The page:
Do you really need to escalate the pot?
Many tournament poker players and Limit Hold’em players remark about how their form of poker is the most demanding and cite numerous reasons as to why that is the case. Well as someone who has played all of the mainline forms of poker, I think that I am in a good position to be able to judge which one is the toughest. However, rather than take my word for it, let me fly a few facts by you.
Computer programs have reached a near state of perfection in Limit Hold’em.
This is because of the structured nature of the game but if a game can be solved then surely this has to point to a game being easier? Once a game becomes easier then it becomes very difficult to earn serious money at it. For example, nobody would play noughts and crosses for high stakes would they? The reason why they wouldn’t is because the game is solved and anybody that chose to play the game for big money would already know the theory behind how to play a game in which you couldn’t possibly lose.
Once this equilibrium has been reached then it becomes impossible in a game as simple as this to make money. This is what happens when a game becomes solved and this is what has happened to Limit Hold’em. In No-Limit Hold’em however it is a different story. You always have the capability in deep stacked cash games to lose more in one single pot than you could have possibly gained by winning a much larger number of pots. So, errors are magnified in No-Limit Texas Hold’em and indiscipline is punished severely.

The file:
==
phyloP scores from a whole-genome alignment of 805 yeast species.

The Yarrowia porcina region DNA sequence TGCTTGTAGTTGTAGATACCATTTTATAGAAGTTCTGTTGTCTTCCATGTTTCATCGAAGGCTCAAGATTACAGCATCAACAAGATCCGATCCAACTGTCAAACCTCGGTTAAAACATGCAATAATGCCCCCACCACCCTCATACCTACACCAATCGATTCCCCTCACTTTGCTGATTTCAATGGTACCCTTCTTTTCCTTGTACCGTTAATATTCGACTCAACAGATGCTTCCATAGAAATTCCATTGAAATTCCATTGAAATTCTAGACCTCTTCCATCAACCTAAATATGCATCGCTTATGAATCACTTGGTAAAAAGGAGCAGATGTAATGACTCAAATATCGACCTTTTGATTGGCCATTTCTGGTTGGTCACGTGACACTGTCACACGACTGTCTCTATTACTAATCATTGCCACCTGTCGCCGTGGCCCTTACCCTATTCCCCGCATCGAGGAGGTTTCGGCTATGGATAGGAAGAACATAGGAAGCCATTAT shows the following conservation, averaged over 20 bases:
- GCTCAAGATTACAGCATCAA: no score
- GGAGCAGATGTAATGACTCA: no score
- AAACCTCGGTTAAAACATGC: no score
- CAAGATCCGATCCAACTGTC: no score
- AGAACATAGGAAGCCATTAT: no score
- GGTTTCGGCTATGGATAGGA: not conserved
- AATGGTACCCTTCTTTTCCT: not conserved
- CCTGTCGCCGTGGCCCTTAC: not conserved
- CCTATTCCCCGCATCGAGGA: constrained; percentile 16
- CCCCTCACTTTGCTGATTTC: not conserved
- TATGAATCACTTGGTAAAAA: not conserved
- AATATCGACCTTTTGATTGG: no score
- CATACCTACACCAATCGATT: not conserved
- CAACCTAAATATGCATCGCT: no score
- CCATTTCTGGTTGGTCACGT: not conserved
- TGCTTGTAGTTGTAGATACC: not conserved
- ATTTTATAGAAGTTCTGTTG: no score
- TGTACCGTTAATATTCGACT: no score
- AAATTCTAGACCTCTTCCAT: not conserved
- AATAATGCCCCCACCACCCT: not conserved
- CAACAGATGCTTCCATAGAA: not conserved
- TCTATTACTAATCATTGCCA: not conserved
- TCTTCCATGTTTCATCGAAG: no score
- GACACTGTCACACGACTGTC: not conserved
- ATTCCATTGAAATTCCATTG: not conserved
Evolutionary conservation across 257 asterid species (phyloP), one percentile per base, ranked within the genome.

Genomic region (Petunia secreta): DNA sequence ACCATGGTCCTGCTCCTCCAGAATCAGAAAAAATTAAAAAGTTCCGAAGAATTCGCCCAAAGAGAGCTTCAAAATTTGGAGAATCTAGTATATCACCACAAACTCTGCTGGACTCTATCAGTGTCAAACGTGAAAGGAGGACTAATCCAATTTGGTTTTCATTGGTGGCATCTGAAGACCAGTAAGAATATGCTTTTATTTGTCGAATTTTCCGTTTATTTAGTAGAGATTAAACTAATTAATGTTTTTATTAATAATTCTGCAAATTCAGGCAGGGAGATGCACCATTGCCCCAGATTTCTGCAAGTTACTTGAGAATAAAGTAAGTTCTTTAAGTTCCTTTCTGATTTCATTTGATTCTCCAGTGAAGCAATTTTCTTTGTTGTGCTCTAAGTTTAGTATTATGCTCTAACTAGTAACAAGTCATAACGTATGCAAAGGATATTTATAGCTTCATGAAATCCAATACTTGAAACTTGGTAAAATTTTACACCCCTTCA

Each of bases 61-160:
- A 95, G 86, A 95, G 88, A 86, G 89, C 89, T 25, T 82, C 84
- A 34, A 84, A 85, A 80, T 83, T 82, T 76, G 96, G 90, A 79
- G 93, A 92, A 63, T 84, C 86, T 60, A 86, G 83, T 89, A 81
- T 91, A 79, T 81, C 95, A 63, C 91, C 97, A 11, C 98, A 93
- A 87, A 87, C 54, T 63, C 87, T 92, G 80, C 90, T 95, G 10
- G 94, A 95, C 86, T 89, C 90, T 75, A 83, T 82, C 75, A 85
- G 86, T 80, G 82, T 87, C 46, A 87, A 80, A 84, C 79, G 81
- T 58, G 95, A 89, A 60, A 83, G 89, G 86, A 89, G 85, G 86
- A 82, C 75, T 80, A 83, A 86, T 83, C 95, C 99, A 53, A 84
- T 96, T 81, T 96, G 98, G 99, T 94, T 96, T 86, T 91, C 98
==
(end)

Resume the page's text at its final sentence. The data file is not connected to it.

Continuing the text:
You could, in theory, win 99% of the pots that you played and still be a net loser overall in this form of poker. The lessons are clear in that you need to identify as quickly as possible situations in which it appears that you are beat. So escalating the pot if you are limited in experience can be a tremendously dicey proposition. This is expressly the reason why many professional players try to reduce variance as much as possible. Poker is a game that tests you to the absolute limit when it comes to the mental side of things and lower variance leads to lower stress levels and happy poker players play the game for many years while unhappy players bust out.
No matter what starting hand you hold, pot escalation is a serious issue in No-Limit Hold’em. If you have a deep stack in cash games there isn’t any hand that you could be dealt pre-flop, including the much sought after aces, that wants a huge pot post-flop without improvement. Let us say that you held A-A on a 9-5-2 rainbow board, would you be happy to see the remaining 97% of your stack go into the middle on the flop against a decent solid tight-aggressive player? Of course you wouldn’t so be very careful when it comes to escalating the pot in this form of poker.